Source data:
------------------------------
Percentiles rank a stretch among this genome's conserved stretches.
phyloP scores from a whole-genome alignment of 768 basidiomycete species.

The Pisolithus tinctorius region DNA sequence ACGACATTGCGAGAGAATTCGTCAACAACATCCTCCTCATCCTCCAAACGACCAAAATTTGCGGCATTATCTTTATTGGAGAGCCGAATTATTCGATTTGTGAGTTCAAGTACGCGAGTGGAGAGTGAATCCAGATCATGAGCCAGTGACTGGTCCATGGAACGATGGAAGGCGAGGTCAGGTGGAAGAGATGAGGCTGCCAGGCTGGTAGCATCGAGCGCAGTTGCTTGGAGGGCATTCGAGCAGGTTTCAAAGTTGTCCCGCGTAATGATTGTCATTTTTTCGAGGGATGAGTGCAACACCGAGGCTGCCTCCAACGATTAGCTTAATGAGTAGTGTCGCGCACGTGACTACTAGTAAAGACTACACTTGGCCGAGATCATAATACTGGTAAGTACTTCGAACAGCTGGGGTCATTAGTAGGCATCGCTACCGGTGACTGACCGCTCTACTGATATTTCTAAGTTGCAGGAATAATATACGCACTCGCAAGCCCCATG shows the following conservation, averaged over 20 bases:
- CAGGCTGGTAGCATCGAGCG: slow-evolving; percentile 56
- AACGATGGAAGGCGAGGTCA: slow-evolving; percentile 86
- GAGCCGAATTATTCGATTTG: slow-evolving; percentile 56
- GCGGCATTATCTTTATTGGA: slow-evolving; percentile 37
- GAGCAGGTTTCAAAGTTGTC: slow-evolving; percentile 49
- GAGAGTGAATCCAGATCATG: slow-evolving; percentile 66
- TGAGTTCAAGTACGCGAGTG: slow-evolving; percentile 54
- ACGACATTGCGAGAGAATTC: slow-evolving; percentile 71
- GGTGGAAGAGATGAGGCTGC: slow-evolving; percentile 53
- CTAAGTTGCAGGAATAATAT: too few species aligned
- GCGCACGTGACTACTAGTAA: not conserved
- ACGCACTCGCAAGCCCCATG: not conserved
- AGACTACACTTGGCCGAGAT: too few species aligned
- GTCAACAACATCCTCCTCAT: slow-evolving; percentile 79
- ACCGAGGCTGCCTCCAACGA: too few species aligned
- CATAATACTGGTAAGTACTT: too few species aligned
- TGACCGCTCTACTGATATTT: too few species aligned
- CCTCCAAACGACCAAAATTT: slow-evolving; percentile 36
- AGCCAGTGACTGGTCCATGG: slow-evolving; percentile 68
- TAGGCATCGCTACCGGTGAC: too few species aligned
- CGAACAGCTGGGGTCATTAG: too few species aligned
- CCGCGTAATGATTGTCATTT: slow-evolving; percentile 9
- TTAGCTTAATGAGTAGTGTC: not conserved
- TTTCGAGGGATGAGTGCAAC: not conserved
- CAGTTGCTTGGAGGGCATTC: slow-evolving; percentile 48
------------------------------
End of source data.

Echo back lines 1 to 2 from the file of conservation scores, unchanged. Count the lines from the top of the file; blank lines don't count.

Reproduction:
Percentiles rank a stretch among this genome's conserved stretches.
phyloP scores from a whole-genome alignment of 768 basidiomycete species.